I was offended by the aggressive interviewing tone adopted with the 'cannabis gran'. The interviewer simply repeated the mantras of an unsympathetic judge, who had in effect ordered the jury to find her guilty, and did not respond to her well expressed arguments that she had been forced to take cannabis by the imperative of constant pain, the inflexibility of laws that find no echo in countries other than the USA, and by the shortcomings of modern medical treatments which can cause as many side-effects as they resolve problems. What is the reporter's excuse?

  50. At 06:23 PM on 07 Mar 2007, Ann Black wrote:

    If we all had her attitude and stood together with Patricia Tabram it would be difficult for the courts to deal with the lot of us.

  51. At 06:23 PM on 07 Mar 2007, Philip wrote:

    Hmmm... Regardless of the 'legal position' why is this such a high priority for the police to prosecute?

    They seem to turn a blind eye to people using mobile phones in cars; surely they prioritise what they deal with according to the harm to innocent members of the public ?

    I don't want to go down the 'why don't you prosecute some real criminals' route as one would be left with a police force that only deals with murderers and drug dealers. But if she is not even getting 'high' how can one punish her for that.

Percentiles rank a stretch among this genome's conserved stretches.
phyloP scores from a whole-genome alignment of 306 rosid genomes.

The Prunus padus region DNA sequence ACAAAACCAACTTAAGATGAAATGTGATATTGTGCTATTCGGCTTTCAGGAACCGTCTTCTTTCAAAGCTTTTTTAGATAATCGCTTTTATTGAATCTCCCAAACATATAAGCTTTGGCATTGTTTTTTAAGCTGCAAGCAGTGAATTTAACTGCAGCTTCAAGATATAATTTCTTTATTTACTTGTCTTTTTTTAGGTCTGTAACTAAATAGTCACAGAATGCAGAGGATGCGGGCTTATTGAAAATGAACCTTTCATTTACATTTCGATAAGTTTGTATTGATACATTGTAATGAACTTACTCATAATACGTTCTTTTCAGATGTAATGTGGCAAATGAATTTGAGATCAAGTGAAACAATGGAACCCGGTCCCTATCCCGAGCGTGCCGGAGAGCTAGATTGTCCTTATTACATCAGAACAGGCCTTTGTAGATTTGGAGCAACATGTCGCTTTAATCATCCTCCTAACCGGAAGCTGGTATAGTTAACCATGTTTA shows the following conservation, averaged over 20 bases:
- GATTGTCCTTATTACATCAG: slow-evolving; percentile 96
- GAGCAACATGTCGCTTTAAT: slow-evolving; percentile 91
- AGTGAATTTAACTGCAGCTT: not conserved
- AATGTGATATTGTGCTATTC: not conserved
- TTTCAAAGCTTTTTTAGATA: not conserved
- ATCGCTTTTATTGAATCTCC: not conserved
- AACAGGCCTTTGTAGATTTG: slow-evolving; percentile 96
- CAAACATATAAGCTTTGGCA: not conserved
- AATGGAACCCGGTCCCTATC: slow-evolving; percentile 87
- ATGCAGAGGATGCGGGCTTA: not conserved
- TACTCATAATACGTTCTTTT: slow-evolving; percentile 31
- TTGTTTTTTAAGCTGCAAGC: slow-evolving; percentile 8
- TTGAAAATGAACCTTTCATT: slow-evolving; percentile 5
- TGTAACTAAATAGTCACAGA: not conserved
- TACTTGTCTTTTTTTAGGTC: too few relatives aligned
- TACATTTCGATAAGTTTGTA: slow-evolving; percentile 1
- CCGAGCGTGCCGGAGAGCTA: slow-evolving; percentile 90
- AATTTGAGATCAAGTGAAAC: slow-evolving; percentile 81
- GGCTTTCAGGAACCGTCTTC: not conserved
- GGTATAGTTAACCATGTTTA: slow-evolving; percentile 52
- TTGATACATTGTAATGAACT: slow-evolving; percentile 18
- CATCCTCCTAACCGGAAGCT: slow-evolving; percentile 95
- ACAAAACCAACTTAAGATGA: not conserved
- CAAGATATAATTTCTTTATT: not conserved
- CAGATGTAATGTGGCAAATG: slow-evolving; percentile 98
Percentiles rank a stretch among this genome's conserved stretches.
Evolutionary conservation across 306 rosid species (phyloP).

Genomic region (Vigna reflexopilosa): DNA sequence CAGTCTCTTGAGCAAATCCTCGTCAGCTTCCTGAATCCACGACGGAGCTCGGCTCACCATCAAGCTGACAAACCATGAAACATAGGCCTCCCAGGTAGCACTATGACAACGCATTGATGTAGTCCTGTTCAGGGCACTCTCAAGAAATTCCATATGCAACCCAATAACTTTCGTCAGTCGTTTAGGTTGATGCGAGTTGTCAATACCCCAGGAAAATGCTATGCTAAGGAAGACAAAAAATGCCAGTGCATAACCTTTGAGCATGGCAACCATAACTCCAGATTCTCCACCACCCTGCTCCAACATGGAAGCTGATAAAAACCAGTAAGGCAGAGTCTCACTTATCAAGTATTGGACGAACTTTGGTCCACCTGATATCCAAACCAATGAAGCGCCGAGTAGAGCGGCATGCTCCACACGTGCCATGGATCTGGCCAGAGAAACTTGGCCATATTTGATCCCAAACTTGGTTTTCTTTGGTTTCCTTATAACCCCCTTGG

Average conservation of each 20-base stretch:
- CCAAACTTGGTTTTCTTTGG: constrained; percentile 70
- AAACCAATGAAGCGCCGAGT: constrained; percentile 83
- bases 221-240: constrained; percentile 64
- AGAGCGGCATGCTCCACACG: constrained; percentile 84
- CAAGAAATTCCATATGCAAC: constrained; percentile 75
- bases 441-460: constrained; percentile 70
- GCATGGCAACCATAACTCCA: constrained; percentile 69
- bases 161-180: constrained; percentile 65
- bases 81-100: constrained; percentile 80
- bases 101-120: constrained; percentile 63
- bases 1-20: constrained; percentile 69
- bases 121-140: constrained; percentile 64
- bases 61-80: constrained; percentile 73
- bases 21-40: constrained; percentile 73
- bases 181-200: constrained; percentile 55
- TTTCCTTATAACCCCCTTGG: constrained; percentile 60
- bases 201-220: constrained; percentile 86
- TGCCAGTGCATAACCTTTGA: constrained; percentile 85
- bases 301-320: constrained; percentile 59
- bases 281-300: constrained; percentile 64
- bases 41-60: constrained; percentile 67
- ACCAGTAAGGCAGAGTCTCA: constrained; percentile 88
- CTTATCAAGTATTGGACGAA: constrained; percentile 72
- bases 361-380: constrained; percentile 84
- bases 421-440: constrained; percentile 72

When I was in college many Rastafarians used cannabis in their cooking for 'spirtual' reasons. If they can get away with it - why not this lady ?

    I guess the difficulty comes if she cooks for others and gets a rogue batch of very strong 'skunk'. Carrying on like that might in theory cause problems, and public health does need to be protected, but this really does look like 'Butterfly on a Wheel' stuff..

  52. At 06:24 PM on 07 Mar 2007, jonnie wrote:

    Can't comment on the previous thread so one for the glass box here:

    Alessandro Bertolotti, the swiss journalist and witness from the plane crash was excellent. What a find! .. well done whoever hunted him out.

    Programme sounding great, no complaints, though for a 'drivetime' programme I feel you are still scrimping a little on the 'back anno's' of the longer pieces.
    ie: scarlet pimpernel into Michael Buerk trail.
    Just a small observation

  53. At 06:24 PM on 07 Mar 2007, Dr Ramasandan wrote: